The Bank of Canada will publish the results of its recent review of interest rates on Wednesday, and there is plenty of speculation Governor Stephen Poloz will use the opportunity to raise the bank’s overnight rate, which would increase costs for everything from mortgages to business loans. The speculation is largely based on strong GDP performance for the first quarter of 2017, though one good quarter does not a year make.
Actually, with the interest rate at a historic low of 0.5%—pedal to the metal for the BoC—it is surprising how slowly the economy is moving. The bank is supposed to be able to juice growth by dropping rates. That’s clearly not happening, here or in other parts of the world. Negative interest rates in Europe have been equally ineffective at improving GDP.
However, the Bank of Canada doesn’t actually target economic growth; it targets inflation and nothing more. It wants inflation to run at between 1% and 3%,with all other concerns—from ballooning household debt to employment rates—being secondary to this overriding concern. The bank uses three special inflation measures (CPI-Common, CPI-Median and CPI-trim, which you can read all about here) that attempt to remove the more volatile aspects of the Total Consumer Price Index. I’ve averaged all three together in the chart below to simplify things.
But here’s the trouble. Despite a decent first quarter of GDP growth, the Bank of Canada’s preferred inflation measures are averaging an 18-year low as of May 2017! You’d have to go back to March 1999 to get a lower average inflation rate. Ever since 2010, the bank’s key inflation measures have been nowhere near 3%, or the top of their stated range. In fact, the average inflation rate since 2010 has been only 1.6%, much closer to the bottom of the range than the top. The bank’s inflation measures have been falling steadily over the past 12 months. If anything, the rate of inflation is too low.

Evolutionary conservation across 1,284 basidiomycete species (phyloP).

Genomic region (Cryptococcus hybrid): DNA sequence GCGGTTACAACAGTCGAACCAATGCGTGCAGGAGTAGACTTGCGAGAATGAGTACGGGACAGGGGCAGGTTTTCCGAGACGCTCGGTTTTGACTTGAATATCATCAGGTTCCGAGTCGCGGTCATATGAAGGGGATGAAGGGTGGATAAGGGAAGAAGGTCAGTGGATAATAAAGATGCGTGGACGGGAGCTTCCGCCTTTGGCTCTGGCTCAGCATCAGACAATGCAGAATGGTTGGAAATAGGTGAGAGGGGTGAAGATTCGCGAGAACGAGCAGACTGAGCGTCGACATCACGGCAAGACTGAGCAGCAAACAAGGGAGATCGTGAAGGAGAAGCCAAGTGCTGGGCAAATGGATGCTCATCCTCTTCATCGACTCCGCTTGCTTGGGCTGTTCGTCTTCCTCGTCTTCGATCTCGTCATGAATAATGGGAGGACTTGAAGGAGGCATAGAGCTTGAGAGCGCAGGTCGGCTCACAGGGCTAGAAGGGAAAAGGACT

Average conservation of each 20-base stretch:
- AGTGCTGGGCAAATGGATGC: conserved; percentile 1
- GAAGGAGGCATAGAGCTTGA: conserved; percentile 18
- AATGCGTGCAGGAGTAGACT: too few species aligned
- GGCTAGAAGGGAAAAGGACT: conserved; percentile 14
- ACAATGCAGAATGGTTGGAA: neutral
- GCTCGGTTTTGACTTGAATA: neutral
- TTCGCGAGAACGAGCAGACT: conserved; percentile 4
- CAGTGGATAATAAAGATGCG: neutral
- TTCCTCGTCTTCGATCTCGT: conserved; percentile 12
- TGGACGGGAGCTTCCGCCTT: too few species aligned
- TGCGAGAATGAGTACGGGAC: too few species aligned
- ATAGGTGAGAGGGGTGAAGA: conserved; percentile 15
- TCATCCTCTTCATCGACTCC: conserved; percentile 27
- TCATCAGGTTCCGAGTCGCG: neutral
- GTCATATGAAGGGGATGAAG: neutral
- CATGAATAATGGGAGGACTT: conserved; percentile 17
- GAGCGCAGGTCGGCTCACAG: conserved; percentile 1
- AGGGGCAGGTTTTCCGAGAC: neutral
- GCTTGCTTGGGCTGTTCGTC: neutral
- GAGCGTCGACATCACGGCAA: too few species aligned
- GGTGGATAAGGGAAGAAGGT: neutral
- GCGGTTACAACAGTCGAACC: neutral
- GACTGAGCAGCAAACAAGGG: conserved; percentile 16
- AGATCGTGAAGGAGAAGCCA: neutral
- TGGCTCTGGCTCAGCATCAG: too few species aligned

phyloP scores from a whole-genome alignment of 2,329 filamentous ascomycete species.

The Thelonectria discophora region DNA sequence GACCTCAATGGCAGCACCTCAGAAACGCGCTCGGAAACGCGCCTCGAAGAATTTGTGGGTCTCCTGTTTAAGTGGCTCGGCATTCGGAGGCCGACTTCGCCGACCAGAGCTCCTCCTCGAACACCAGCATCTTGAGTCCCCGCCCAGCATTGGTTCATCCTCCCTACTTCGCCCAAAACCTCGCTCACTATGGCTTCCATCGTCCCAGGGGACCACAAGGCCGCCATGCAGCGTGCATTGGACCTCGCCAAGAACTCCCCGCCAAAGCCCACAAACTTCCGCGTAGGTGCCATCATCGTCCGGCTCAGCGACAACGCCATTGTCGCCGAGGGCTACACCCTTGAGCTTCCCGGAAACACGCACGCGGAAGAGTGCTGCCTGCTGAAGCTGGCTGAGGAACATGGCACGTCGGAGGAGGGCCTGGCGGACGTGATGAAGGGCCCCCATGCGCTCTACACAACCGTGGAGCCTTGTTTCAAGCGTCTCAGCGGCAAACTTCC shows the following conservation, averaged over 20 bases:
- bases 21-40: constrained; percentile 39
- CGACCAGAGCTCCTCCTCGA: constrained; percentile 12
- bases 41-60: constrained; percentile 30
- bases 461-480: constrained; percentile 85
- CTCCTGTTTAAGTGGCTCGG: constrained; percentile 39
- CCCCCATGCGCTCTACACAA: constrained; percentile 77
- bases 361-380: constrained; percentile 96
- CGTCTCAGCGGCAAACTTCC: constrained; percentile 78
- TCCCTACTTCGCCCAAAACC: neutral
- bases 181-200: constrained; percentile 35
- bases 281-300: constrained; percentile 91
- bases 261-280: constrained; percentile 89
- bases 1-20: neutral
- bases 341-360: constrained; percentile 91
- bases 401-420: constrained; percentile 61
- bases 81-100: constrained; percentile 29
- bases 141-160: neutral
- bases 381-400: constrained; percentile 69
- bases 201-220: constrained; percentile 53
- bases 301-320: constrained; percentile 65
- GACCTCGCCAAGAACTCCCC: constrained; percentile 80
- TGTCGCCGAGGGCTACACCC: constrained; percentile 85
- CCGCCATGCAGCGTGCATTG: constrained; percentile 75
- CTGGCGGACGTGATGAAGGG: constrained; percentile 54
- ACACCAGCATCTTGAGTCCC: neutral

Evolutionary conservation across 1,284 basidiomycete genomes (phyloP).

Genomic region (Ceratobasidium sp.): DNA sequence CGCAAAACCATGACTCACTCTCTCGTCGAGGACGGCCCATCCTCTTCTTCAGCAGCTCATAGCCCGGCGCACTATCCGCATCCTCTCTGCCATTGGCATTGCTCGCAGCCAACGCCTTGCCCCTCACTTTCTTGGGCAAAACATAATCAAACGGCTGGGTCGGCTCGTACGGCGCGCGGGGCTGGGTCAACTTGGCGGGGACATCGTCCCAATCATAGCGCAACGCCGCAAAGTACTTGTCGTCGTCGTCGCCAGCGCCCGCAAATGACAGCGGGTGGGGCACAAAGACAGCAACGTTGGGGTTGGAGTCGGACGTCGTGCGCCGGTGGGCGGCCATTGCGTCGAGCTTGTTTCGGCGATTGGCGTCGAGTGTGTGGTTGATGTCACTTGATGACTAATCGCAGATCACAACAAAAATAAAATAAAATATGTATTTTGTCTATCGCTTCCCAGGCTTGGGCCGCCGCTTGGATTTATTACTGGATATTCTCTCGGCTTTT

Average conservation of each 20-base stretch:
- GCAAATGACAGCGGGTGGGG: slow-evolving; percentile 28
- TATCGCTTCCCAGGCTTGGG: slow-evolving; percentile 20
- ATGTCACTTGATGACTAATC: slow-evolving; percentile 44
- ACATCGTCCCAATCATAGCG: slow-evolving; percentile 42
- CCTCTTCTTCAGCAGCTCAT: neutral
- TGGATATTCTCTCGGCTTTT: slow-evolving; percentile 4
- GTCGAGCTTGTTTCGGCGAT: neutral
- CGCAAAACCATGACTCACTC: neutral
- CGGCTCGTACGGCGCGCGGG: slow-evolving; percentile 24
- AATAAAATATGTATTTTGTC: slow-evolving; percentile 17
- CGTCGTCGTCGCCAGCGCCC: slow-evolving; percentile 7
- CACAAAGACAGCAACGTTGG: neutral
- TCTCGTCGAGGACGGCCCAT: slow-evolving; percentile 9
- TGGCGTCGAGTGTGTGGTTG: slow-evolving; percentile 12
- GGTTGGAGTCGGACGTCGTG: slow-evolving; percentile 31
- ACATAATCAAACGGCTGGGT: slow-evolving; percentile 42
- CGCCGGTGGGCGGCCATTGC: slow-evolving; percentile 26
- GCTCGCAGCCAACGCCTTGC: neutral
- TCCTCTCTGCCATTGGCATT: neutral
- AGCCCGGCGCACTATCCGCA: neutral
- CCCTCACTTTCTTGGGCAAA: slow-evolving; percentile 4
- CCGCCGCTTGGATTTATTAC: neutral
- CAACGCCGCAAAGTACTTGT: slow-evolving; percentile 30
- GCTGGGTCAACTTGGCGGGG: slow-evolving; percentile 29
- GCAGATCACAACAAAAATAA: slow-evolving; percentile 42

Source; Bank of Canada and author’s calculations
But there’s a hidden issue afoot here. Inflation is a sanitized way of talking about wage gains, which are one of its primary components. When the Bank of Canada raises interest rates one of the primary impacts is that it reduces wage gains for working Canadians. As rates rise, businesses cut back, lay some people off and make workers afraid of asking for a raise, hence less inflation. The Bank of Canada inflation range is in effect a ceiling on the raises Canadian workers can hope to get in a year.
Just as inflation has been low for the past several years, so have wage gains. The survey of wages from the business side (Statistics Canada’s Survey of Employment, Payroll and Hours) recorded a decline in year-over-year weekly earnings in 2016, a first in 15 years of measurements. The survey of wages from the employees’ perspective (the Labour Force Survey) recorded 0% growth year over year in hourly wages as recently as September 2016. The April and May 2017 year-over-year hourly wage gains were an abysmal 0.4% and 0.6% respectively. For all of the 2000s it was exceedingly rare to see a month where hourly wages grew less than 1% year to year. But after 2010 it has become commonplace.
Source: Cansim 281-0026, 282-0071 and author’s calculations
There has been plenty of talk (including from me) about rising mortgage debt and the dangers of high private sector debt in general. One of the possible policy solutions is certainly higher interest rates. However, the knock-on effects from such a move, in terms of further lowering already low wage gains, are significant. Targeted taxation is a more effective way of reducing asset price inflation.
A foreign buyers tax has shown some early promise. Other measures to rein in the housing market might include a speculators tax, a lifetime cap on the principle residence tax exemption, and a higher capital gains rate in general. Targeted tax measures have the benefit of controlling real estate prices, and therefore mortgage debt, without the downside of driving down wage gains.
GDP growth was decent over the past few months, sure, but it hasn’t translated into real raises (and therefore inflation). Nudging the Bank of Canada’s overnight rate up a notch will only further depress both. A better approach is to let our economy grow for a change and let employers work harder to hire new employees, which would ultimately result in higher wages.
Given the terrible growth in wages since 2010, we’ve got some catching up to do.
David Macdonald is a senior economist with the Canadian Centre for Policy Alternatives. Follow him on Twitter @DavicMacCnd.